Over the last two years I have enjoyed using my column as a space to talk about style and the fashion industry beyond Cornell. By exploring big topics like tech and fashion or privacy and fashion, I stretched my own boundaries and I hope I’ve also broadened readers’ perspectives.
But for my last column, I’d like to turn back to our campus and talk about the future of fashion that is incubating at Cornell. As a senior in the fashion department (formally known as the Department of Fiber Science and Apparel Design), I have spent the last several months preparing for my senior collection presentation at the Cornell Fashion Collective runway show. The show, held last Saturday at Barton Hall, was widely attended. It has historically been the largest student-run event on campus. But despite all the buzz surrounding the show, I find that the behind-the-scenes process eludes many of my friends. What they do know is that I don’t sleep, I spend a lot of time checking out female strangers (who could be lanky models), and I am extremely appreciative of edible donations when I can’t escape studio.
I’ll begin by clearing up the first fallacy. No, it’s not really like Project Runway!
Project Runway is a televised competition in which each contestant creates a piece of clothing in very few hours. The contest favors expert sewers and the decisive. Few great designers these days are either of those things, and few Project Runway alums have truly ascended the scaly ranks of the industry. What Project Runway competitions make up for in dramatization, they lack in gestation. And it is this lengthy period of gestation that defines our process.
Most students begin thinking about their collections for the coming year over the summer. Senior designer Emily Parkinson ’12 based her collection off of a series of Gothic iron gates she photographed in Europe last June. This abstract thinking process of the summer months gives way to the increased rigor of the school year. In August, we begin a class entitled “Collections 2” in which we refine our thinking process and engage in research, be it making knitting samples that replicate human musculature in the case of Sara Yin ’12, or hanging out in the Cornell Costume Collection taking notes on the patternmaking techniques of historical Turkish and Chinese jackets, in my case. This interrogation of our inspiration helps us to make sense of our inclinations towards certain colors, techniques and fabrications and turn that into cohesive concepts. Prof. Van Dyk Lewis, fashion, is our leader in this aesthetic exploration. Under his guidance, we each produced a few garments or accessories in the fall, some of which were included in the final show.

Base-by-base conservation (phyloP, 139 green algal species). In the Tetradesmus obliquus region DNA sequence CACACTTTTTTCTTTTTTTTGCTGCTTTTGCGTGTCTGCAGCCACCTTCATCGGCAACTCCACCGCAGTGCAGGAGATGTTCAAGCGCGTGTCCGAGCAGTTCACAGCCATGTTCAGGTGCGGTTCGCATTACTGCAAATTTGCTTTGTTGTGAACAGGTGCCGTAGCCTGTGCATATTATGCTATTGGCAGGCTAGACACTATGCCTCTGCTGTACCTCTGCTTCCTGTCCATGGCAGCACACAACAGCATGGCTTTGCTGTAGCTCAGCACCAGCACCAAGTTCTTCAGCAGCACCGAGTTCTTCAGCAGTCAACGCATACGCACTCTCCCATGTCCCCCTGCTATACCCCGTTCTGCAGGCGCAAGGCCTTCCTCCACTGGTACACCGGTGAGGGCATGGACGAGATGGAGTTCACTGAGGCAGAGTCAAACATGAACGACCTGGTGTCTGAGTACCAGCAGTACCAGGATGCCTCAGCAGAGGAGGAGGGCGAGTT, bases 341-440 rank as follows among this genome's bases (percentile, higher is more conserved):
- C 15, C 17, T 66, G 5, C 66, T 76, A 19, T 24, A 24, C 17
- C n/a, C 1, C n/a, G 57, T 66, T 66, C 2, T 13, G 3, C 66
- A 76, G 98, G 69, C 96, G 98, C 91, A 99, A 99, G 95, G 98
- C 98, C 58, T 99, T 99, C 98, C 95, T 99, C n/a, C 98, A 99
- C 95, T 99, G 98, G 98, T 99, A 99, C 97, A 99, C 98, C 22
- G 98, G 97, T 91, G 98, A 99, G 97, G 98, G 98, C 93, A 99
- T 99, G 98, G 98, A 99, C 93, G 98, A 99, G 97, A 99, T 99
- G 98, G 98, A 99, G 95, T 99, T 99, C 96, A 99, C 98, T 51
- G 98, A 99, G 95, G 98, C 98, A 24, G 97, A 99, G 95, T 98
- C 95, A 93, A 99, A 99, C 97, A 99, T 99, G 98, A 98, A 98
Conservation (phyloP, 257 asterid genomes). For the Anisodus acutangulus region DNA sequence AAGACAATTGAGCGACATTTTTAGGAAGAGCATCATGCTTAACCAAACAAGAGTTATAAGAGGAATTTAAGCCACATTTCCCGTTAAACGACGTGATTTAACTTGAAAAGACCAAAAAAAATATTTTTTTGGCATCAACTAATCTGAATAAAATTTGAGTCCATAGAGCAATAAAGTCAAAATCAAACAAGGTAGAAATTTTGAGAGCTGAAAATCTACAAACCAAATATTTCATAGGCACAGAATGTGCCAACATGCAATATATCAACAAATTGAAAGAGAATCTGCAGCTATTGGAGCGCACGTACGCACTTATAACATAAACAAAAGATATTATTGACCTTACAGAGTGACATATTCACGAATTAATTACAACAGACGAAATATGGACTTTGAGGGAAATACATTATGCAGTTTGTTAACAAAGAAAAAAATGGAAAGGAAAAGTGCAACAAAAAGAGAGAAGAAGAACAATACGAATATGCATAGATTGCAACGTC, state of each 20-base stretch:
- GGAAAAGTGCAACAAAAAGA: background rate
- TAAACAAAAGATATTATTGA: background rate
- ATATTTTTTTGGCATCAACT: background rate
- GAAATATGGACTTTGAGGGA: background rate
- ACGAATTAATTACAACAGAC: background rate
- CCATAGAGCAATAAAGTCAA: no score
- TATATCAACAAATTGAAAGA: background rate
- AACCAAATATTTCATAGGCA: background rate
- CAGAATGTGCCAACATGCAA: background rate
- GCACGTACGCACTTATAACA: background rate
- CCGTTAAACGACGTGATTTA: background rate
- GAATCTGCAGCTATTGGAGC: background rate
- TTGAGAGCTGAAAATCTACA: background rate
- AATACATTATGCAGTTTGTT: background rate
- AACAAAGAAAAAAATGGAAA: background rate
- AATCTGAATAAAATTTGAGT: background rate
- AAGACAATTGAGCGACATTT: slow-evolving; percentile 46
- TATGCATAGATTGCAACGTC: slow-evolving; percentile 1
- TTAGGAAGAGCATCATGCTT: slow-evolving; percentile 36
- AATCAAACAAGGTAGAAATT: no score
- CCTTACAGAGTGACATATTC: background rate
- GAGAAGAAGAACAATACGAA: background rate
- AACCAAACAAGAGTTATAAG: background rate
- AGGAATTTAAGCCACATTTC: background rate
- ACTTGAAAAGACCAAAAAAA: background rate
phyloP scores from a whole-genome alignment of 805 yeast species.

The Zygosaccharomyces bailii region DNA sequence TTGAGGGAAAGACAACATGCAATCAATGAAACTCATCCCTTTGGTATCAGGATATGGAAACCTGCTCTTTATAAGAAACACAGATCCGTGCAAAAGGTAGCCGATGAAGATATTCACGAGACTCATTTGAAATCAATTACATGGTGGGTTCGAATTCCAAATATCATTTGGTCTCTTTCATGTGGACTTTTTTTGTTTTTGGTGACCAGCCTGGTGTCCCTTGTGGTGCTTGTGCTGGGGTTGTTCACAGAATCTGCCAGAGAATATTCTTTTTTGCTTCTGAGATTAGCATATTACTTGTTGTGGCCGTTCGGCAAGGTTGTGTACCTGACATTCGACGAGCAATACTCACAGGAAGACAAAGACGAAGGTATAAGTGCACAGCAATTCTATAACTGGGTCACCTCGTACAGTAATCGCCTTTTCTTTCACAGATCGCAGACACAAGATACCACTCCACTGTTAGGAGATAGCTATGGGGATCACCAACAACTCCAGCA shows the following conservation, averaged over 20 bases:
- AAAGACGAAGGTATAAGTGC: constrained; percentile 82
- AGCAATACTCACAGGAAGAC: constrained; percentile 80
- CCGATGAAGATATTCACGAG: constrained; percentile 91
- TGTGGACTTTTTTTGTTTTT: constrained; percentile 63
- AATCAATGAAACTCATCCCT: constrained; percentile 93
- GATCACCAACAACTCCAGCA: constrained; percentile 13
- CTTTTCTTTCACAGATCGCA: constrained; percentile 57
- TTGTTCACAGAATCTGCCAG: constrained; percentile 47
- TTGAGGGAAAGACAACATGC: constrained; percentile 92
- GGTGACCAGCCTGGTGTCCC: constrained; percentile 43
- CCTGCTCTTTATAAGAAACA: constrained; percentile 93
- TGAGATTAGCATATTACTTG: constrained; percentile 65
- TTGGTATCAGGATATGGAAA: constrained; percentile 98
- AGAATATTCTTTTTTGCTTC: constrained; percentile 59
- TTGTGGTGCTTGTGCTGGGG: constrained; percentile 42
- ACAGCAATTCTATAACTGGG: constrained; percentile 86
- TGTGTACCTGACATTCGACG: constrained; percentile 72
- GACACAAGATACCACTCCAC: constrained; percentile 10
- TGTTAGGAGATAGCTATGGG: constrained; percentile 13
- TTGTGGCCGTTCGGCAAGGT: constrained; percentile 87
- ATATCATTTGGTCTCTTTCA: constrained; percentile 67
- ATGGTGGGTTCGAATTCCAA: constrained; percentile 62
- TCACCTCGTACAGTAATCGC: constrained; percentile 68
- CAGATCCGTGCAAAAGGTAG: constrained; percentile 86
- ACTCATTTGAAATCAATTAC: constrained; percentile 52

The true fear of the deadline begins to settle upon us after winter break. This is the beginning of production, time to set down the pens and bring out the Ginghers (German sewing scissors). Don’t get caught in the studio without them; you’ll look like a nerd). This is when we take down all the models’ measurements and start cutting and sewing muslin prototypes to create the shapes and fit that we want. For every single garment you see on the runway, I promise you at least three and as many as seven garments were sewn in muslin as iterations until the desired fit and silhouette is achieved. Designers either begin with a piece of fabric that they drape over a mannequin to essentially sculpt a shape, or they “flat-pattern” starting with the basic top or pant sloper and slashing it directionally, guided by the geometric rules we learn, to make a 3D shape. Our patient models run over after volleyball practice or a chem exam and try on these muslins until the fit is perfected.
After the final prototype is completed, the designers turn to fabric, finishing and embellishments. Some of the designers create their own fabric, by hand-dyeing untreated textiles, like both Yin and Parkinson did in their collections, or digitally printing them, like Maggie Dimmick ’12, who printed a photograph of a desert landscape onto fabric for pants in her collection. Next come sewing and finishing, which brings in the true craft of tailoring and construction. We usually turn to Prof. Susan Ashdown, fashion, for questions of ready-to-wear construction and Prof. Anita Racine, fashion, for questions of couture construction, depending on the materials and intended price-point of the garments we are making.
That’s essentially the whole process of what goes into the show. As for what comes out of it, that’s another story. The minute we finish our collections for the runway, we rush to polish the photos and technical drawings that go into our portfolios and websites, ready to be reviewed by interviewers as we apply for jobs. This is, as I mentioned, the process. It is the slow gestation, the careful ponderings, the late night in studio when you look out the window, realize it is now snowing, you don’t want to walk home, and you still don’t know how to re-draft that one sleeve. Our studio, I might add, in contrast to the cool calm of the floating Milstein, is a riot. There is usually vintage J. Lo blasting from the speakers, someone dancing with a mannequin, and accusations of Voldemort ruining people’s patterns when they weren’t looking. We keep each other laughing through the slog. We consult each other and wake each other up from 10 minute naps.
What our process does have in common with Project Runway is the deadline. It is that moment when someone who doesn’t know anything about you comes to the fashion show and judges your work, that moment when you push your portfolio across the table to your dream boss and wait. In one sense the hundreds of hours we spend in preparation is all for that moment, and right then, every second feels worth it.